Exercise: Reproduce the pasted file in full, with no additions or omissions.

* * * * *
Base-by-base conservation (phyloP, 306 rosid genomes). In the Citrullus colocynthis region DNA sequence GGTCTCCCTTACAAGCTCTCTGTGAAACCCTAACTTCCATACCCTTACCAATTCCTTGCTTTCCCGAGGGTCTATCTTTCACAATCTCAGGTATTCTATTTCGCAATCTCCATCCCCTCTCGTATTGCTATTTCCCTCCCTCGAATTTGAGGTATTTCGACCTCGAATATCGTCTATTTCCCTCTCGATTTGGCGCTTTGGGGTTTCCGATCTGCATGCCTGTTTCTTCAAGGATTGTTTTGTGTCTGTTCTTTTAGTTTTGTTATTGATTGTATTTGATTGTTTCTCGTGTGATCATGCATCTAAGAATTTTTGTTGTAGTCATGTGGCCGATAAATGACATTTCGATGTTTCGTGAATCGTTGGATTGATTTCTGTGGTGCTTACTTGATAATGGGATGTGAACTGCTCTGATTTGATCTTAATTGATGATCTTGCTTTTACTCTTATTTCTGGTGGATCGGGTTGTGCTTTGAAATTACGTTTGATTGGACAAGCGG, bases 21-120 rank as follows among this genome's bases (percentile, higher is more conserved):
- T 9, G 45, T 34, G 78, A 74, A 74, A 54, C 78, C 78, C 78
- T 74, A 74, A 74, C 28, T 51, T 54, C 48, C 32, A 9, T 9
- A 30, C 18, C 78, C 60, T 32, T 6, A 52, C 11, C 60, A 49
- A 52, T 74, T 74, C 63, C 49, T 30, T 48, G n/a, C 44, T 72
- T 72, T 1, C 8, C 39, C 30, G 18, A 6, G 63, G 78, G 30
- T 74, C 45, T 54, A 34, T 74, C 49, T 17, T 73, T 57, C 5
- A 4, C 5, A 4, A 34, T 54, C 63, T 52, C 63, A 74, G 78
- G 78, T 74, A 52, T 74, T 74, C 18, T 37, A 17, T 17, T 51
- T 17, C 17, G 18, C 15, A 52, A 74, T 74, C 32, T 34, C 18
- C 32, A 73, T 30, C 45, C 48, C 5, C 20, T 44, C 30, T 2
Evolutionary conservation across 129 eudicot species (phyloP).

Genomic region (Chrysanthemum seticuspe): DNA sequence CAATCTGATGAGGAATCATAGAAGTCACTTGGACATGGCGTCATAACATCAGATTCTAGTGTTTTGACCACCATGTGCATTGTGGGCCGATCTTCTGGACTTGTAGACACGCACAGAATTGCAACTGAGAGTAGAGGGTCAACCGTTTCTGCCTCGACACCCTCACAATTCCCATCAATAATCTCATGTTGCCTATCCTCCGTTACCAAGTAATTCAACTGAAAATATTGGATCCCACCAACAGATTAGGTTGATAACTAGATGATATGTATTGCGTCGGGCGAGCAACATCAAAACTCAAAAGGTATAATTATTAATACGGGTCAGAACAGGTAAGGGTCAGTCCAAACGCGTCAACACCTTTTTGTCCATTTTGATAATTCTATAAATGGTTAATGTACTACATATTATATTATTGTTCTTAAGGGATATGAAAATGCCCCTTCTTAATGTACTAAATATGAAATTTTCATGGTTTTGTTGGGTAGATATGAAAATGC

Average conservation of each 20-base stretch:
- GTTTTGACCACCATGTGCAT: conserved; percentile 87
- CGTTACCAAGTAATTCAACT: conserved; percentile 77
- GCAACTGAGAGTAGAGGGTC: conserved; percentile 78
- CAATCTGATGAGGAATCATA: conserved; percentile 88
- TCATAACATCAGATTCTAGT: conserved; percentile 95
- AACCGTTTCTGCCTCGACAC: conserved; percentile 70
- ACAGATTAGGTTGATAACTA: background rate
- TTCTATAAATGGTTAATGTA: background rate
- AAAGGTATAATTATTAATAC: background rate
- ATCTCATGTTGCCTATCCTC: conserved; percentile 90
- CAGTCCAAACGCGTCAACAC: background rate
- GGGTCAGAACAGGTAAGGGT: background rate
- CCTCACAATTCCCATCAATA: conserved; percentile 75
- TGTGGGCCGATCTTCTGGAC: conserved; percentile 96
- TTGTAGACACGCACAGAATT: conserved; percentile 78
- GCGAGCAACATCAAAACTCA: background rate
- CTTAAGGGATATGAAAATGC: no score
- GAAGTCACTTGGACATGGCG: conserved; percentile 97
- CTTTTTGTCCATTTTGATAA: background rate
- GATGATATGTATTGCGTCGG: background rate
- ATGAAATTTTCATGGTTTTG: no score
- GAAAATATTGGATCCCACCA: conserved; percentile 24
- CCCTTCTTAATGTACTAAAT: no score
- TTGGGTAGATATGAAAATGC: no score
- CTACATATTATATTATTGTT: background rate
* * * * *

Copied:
Base-by-base conservation (phyloP, 306 rosid genomes). In the Citrullus colocynthis region DNA sequence GGTCTCCCTTACAAGCTCTCTGTGAAACCCTAACTTCCATACCCTTACCAATTCCTTGCTTTCCCGAGGGTCTATCTTTCACAATCTCAGGTATTCTATTTCGCAATCTCCATCCCCTCTCGTATTGCTATTTCCCTCCCTCGAATTTGAGGTATTTCGACCTCGAATATCGTCTATTTCCCTCTCGATTTGGCGCTTTGGGGTTTCCGATCTGCATGCCTGTTTCTTCAAGGATTGTTTTGTGTCTGTTCTTTTAGTTTTGTTATTGATTGTATTTGATTGTTTCTCGTGTGATCATGCATCTAAGAATTTTTGTTGTAGTCATGTGGCCGATAAATGACATTTCGATGTTTCGTGAATCGTTGGATTGATTTCTGTGGTGCTTACTTGATAATGGGATGTGAACTGCTCTGATTTGATCTTAATTGATGATCTTGCTTTTACTCTTATTTCTGGTGGATCGGGTTGTGCTTTGAAATTACGTTTGATTGGACAAGCGG, bases 21-120 rank as follows among this genome's bases (percentile, higher is more conserved):
- T 9, G 45, T 34, G 78, A 74, A 74, A 54, C 78, C 78, C 78
- T 74, A 74, A 74, C 28, T 51, T 54, C 48, C 32, A 9, T 9
- A 30, C 18, C 78, C 60, T 32, T 6, A 52, C 11, C 60, A 49
- A 52, T 74, T 74, C 63, C 49, T 30, T 48, G n/a, C 44, T 72
- T 72, T 1, C 8, C 39, C 30, G 18, A 6, G 63, G 78, G 30
- T 74, C 45, T 54, A 34, T 74, C 49, T 17, T 73, T 57, C 5
- A 4, C 5, A 4, A 34, T 54, C 63, T 52, C 63, A 74, G 78
- G 78, T 74, A 52, T 74, T 74, C 18, T 37, A 17, T 17, T 51
- T 17, C 17, G 18, C 15, A 52, A 74, T 74, C 32, T 34, C 18
- C 32, A 73, T 30, C 45, C 48, C 5, C 20, T 44, C 30, T 2
Evolutionary conservation across 129 eudicot species (phyloP).

Genomic region (Chrysanthemum seticuspe): DNA sequence CAATCTGATGAGGAATCATAGAAGTCACTTGGACATGGCGTCATAACATCAGATTCTAGTGTTTTGACCACCATGTGCATTGTGGGCCGATCTTCTGGACTTGTAGACACGCACAGAATTGCAACTGAGAGTAGAGGGTCAACCGTTTCTGCCTCGACACCCTCACAATTCCCATCAATAATCTCATGTTGCCTATCCTCCGTTACCAAGTAATTCAACTGAAAATATTGGATCCCACCAACAGATTAGGTTGATAACTAGATGATATGTATTGCGTCGGGCGAGCAACATCAAAACTCAAAAGGTATAATTATTAATACGGGTCAGAACAGGTAAGGGTCAGTCCAAACGCGTCAACACCTTTTTGTCCATTTTGATAATTCTATAAATGGTTAATGTACTACATATTATATTATTGTTCTTAAGGGATATGAAAATGCCCCTTCTTAATGTACTAAATATGAAATTTTCATGGTTTTGTTGGGTAGATATGAAAATGC

Average conservation of each 20-base stretch:
- GTTTTGACCACCATGTGCAT: conserved; percentile 87
- CGTTACCAAGTAATTCAACT: conserved; percentile 77
- GCAACTGAGAGTAGAGGGTC: conserved; percentile 78
- CAATCTGATGAGGAATCATA: conserved; percentile 88
- TCATAACATCAGATTCTAGT: conserved; percentile 95
- AACCGTTTCTGCCTCGACAC: conserved; percentile 70
- ACAGATTAGGTTGATAACTA: background rate
- TTCTATAAATGGTTAATGTA: background rate
- AAAGGTATAATTATTAATAC: background rate
- ATCTCATGTTGCCTATCCTC: conserved; percentile 90
- CAGTCCAAACGCGTCAACAC: background rate
- GGGTCAGAACAGGTAAGGGT: background rate
- CCTCACAATTCCCATCAATA: conserved; percentile 75
- TGTGGGCCGATCTTCTGGAC: conserved; percentile 96
- TTGTAGACACGCACAGAATT: conserved; percentile 78
- GCGAGCAACATCAAAACTCA: background rate
- CTTAAGGGATATGAAAATGC: no score
- GAAGTCACTTGGACATGGCG: conserved; percentile 97
- CTTTTTGTCCATTTTGATAA: background rate
- GATGATATGTATTGCGTCGG: background rate
- ATGAAATTTTCATGGTTTTG: no score
- GAAAATATTGGATCCCACCA: conserved; percentile 24
- CCCTTCTTAATGTACTAAAT: no score
- TTGGGTAGATATGAAAATGC: no score
- CTACATATTATATTATTGTT: background rate